The Root-Riot Harambee dedication was a celebration of the newest community garden in the Austin neighborhood on Chicago’s west side. The theme of the ceremony was to honor and showcase the young men and women in this community responsible in large part for the success of Harambee garden. Harambee gardeners and guests provided refreshments; the students and guests provided entertainment.
Community spirit and support was evident in the well attended event. In addition to community residents, our guests and attendees included friends, family, politicians, ministers, Douglass Academy faculty and staff, local school council representatives, an Austin Branch librarian, members of Root Riot Oak Park and other community gardens, faculty of Dominican University, and others.
Media coverage included ABC 7 News, The Austin Voice, and Austin Weekly. A crew from Conscious TV filmed the event and interviewed Root-Riot cofounders Amy Beltemacchi and Seamus Ford and others.
The program began with drum selections by students Michelle Keaton and Joron Sanders. Student DeAndre Robinson gave the welcoming remarks. Alderman Deborah Graham was the emcee. We heard spoken word poetry by “Mama” Brenda Matthews and Anthony T. Raggs. An Afro centric libation ceremony, with drum accompaniment, was performed by Ms. Sheree Blakemore of Youth Guidance. Student Cletina Smith sang a solo. One of the highlights of the program was the “peace gathering” in which the entire congregation formed a circle; each person in the circle expressed a thought on what the garden or community meant to them. The program portion of the dedication ended with closing remarks from Amy Beltemacchi and a visibly moved Seamus Ford.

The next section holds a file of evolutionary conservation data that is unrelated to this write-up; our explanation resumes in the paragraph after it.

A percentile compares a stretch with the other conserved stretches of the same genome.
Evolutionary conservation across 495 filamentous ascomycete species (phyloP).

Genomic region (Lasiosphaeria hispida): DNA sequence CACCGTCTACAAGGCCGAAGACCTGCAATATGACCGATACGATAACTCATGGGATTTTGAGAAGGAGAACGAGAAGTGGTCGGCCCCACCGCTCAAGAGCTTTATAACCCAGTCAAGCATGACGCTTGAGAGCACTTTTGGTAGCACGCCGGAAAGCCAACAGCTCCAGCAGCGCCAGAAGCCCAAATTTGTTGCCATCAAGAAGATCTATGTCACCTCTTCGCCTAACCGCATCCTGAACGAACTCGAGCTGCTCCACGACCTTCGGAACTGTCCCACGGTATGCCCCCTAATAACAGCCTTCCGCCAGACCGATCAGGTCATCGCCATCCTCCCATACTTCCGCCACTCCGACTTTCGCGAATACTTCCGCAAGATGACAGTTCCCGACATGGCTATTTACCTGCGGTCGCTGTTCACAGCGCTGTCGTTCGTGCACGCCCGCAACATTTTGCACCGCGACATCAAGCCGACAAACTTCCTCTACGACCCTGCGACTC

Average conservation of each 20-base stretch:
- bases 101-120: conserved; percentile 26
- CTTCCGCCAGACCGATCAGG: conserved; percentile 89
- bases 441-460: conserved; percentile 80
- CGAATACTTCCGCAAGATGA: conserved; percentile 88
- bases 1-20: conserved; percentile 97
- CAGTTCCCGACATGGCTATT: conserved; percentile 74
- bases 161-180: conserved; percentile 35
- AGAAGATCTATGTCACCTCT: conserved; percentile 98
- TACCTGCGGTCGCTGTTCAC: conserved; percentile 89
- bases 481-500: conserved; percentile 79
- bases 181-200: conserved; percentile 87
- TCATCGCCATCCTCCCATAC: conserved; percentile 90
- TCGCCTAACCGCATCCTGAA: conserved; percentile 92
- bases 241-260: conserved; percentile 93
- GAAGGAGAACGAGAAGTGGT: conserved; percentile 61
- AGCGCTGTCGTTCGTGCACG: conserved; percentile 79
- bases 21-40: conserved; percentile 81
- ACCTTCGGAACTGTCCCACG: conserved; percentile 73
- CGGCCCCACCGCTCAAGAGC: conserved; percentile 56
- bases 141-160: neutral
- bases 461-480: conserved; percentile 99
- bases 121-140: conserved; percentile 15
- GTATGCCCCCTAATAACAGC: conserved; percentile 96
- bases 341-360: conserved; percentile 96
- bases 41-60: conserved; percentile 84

The dedication ceremony included posting our first message on the message board donated by Cook County Commissioner Earlean Collins. Commissioner Collins, who attended the dedication ceremony, also donated the flowers in the parkway garden. The students unveiled their newest signs, designed by student DeAngelo Mills. Librarian Joanne Grant, of the Austin Branch Library, displayed a totem pole decorated by Douglass Academy students.
Also, on display as part of the students’ micro-enterprise endeavor, were cold frames. The students are building and accepting orders for cold frames. Root Riot t-shirts are also available for purchase; the colors are kelly green or earth-tone.